Broken hearts in Ireland. Sean is a great tenor, in semi-retirement, living in a village close to Mary, the woman he's always loved. Mary's aunt convinced her to marry a man for his money; ... See full summary »
Oklahoma mechanic Pike Peters finds himself part owner of an oil field. His wife Idy, hitherto content, decides the family must go to Paris to get "culture" and meet "the right kind of ... See full summary »
In the Depression, Pete and Sidney are good kids, working hard, giving money to their parents, and engaged for three years while they save to get married. Each has a selfish mother: ... See full summary »
Already in trouble with the law, Arthur and his friend Nutty break into a drugstore to get medicine for Nutty's grandmother. The druggist's wife, Mrs. Doray, asks for custody. When he hears... See full summary »
Steve Tuttle, the titular lazybones, takes on the responsibility of raising a fatherless girl, causing a scandal in his small town. Many years later, having returned from World War I, he ... See full summary »
Mary, a poor farm girl, meets Tim just as word comes that war has been declared. Tim enlists in the army and goes to the battlefields of Europe, where he is wounded and loses the use of his... See full summary »
Guinn 'Big Boy' Williams
In the late 1800s New England, banker William Marlowe and his wife Martha have arranged for their daughter Mary to marry the officious and older Lord Hurley of England. Mary does not want ... See full summary »
C. Aubrey Smith
Broken hearts in Ireland. Sean is a great tenor, in semi-retirement, living in a village close to Mary, the woman he's always loved. Mary's aunt convinced her to marry a man for his money; he's has recently deserted her, leaving her penniless. She and her two children, Eileen and Tad, move in with the selfish and austere aunt and are miserable. Eileen is falling in love with Fergus, a young man who's off to Dublin to seek his fortune. Sean is drawn out of retirement and goes on tour in America. At his first concert, he's nervous and out of sorts until the last song, when peace descends on him like a gift. What has happened, and can family life be set right? Written by
Maureen O'Sullivan was spotted by director Frank Borzage in Dublin during production. He initially asked her to appear in the film as an extra, but then offered her a primary role. This became be her first role in a film and jump started her career. See more »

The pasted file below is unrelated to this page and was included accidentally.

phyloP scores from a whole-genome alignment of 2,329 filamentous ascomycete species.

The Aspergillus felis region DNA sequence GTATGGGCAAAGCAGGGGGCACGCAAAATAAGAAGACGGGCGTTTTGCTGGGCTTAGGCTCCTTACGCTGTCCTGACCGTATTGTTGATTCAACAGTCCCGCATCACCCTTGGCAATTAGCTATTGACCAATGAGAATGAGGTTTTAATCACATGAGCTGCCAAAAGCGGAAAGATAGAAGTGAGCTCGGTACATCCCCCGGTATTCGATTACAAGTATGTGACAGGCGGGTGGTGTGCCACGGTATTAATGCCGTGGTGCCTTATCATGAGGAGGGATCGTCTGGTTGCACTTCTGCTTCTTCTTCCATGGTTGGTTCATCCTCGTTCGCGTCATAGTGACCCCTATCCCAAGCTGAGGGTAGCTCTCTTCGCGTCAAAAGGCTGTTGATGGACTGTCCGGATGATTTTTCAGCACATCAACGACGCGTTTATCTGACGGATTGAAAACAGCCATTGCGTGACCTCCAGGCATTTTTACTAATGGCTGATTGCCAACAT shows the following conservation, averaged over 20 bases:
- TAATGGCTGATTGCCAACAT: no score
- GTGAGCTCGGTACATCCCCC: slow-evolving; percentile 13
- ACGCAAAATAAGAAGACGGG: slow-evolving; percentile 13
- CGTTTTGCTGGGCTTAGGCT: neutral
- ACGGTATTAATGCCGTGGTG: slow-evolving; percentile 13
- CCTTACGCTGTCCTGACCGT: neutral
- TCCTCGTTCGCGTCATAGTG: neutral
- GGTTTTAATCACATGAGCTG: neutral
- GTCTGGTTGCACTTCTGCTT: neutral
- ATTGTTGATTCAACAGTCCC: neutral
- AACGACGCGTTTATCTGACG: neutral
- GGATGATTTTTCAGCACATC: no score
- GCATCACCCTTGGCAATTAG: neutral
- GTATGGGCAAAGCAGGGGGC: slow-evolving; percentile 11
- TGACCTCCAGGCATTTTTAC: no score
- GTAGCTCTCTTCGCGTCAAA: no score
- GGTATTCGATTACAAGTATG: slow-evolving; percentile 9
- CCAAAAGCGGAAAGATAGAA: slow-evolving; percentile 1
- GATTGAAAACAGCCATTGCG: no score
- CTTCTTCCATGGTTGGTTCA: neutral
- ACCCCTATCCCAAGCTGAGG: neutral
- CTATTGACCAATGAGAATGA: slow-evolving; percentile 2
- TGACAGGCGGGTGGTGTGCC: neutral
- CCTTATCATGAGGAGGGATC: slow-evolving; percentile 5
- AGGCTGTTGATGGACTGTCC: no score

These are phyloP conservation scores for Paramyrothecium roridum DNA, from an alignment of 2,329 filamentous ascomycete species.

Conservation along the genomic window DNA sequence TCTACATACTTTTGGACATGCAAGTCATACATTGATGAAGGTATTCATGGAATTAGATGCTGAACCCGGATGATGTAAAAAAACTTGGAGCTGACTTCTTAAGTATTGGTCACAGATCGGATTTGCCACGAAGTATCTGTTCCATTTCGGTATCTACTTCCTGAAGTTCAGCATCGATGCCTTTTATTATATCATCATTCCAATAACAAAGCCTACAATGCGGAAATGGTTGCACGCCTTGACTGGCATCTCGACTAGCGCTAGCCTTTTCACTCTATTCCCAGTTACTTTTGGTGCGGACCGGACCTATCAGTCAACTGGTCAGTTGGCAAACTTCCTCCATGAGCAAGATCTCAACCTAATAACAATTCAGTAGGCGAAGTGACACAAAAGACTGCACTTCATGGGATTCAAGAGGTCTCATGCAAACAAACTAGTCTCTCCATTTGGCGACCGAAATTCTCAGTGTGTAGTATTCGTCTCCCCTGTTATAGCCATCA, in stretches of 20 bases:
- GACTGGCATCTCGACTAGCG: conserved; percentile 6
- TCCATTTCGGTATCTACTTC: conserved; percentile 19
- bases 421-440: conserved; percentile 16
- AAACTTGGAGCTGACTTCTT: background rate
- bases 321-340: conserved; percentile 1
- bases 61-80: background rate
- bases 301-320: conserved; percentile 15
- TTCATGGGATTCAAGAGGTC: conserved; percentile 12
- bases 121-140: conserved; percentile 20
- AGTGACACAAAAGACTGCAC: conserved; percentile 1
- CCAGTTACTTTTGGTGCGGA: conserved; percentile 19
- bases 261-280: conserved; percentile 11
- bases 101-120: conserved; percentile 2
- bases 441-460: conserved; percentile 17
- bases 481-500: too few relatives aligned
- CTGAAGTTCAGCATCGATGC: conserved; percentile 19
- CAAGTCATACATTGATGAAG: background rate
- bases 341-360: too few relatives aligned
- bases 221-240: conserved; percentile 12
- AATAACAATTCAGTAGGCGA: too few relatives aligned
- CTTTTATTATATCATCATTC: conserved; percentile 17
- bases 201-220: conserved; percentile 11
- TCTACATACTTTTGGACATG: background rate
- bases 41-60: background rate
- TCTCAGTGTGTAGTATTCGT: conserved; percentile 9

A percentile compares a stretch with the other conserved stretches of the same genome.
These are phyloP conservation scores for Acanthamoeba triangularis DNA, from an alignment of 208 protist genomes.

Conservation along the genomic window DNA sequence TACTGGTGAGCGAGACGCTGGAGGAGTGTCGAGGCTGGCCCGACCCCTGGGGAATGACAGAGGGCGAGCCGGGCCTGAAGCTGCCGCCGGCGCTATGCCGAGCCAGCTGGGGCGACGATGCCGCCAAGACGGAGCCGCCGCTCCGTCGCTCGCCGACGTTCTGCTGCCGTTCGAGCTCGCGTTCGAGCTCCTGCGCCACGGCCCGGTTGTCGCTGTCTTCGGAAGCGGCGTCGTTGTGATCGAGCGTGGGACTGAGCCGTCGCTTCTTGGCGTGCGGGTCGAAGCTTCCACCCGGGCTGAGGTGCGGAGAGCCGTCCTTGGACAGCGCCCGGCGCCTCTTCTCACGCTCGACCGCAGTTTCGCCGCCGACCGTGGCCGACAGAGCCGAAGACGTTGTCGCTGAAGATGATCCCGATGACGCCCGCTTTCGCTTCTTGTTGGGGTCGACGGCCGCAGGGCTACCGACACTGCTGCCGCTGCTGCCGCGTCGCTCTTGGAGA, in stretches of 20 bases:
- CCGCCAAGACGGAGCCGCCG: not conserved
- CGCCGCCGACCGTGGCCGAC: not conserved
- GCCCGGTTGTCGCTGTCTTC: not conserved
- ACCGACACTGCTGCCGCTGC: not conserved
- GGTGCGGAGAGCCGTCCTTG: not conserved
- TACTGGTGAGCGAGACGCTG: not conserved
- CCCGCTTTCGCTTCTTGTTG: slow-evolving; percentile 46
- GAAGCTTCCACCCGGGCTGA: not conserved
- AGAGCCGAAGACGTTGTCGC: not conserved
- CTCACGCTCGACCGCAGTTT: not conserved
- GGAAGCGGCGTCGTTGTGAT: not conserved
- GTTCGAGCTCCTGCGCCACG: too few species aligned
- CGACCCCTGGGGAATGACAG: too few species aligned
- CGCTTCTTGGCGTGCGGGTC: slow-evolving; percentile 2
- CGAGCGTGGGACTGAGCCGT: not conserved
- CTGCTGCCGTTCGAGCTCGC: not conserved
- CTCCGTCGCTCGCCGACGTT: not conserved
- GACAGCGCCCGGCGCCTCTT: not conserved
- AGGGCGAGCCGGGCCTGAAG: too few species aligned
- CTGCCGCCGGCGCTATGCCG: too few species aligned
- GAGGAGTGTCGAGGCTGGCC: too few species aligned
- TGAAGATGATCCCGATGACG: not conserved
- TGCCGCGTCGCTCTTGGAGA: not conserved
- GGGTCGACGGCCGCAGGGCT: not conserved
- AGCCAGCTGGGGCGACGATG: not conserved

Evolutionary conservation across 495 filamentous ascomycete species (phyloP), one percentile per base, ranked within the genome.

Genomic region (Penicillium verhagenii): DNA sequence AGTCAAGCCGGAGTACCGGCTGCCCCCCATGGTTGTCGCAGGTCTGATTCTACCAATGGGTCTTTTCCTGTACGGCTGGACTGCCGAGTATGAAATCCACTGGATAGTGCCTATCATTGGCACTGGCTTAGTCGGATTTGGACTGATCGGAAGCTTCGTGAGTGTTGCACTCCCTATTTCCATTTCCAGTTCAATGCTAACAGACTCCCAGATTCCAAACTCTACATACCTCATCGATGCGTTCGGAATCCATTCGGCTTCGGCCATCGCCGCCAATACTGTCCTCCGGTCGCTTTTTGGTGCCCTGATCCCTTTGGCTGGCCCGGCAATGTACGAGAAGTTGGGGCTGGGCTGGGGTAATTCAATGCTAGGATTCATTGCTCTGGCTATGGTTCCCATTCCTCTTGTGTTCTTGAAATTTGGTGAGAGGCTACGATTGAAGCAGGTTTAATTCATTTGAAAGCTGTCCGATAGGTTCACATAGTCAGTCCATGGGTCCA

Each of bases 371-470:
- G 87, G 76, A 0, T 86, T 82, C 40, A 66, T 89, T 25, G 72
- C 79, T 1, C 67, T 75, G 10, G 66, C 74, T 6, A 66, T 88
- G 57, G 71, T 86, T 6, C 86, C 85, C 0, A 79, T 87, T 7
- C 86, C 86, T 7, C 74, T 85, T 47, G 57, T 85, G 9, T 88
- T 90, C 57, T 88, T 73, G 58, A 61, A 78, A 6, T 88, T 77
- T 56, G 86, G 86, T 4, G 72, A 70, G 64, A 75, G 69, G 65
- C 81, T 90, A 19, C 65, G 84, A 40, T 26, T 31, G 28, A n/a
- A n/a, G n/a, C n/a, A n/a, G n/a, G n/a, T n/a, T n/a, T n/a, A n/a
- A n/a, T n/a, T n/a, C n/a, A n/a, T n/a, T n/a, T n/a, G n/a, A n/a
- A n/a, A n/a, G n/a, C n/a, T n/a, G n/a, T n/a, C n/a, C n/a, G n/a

Sure, Peter, the world lost a glorious voice when the heart of Sean o'Carolan was broken!
See more »
The real drawing card here is John McCormack's singing
As of December 2008 this film is available on DVD fully restored via the Murnau Borzage Fox Box Set. The restoration is indeed wonderful. There is both a full sound version and a sound effects/music version available. The full sound version is just that - a talking picture. The sound effects version has what was available before synchronized speech could be completely accomplished. There are inter-titles for the dialog and John McCormack's wonderful Irish tenor voice is wonderfully reproduced. There are synchronized sound effects for such things as the church bells.
The plot is very thin. McCormack plays a man who has never married because he was denied the love of his life - Mary - when she married a man for his money at her aunt's insistence twenty years before. Now that man has run off and left her and her two children penniless. Ironically Mary and her children must now move back in with Mary's aunt, a rather bloodless creature who refuses to let Mary's oldest daughter see her true love, Fergus, because he is poor. McCormack gets an offer to sing in concert in America, and he finally decides to leave the Irish village he was born in and in which he has always lived. This sets up the best part of the film, the long concert performance of McCormack that is a pretty good reproduction of the kind of performance he actually gave to live audiences. This film is also notable for being the second role for Maureen O'Sullivan in a motion picture. Her debut was in "So This is London", but that film is lost. Highly recommended to fans of the early talkies and of McCormack's wonderful voice.
3 of 5 people found this review helpful.
Was this review helpful to you?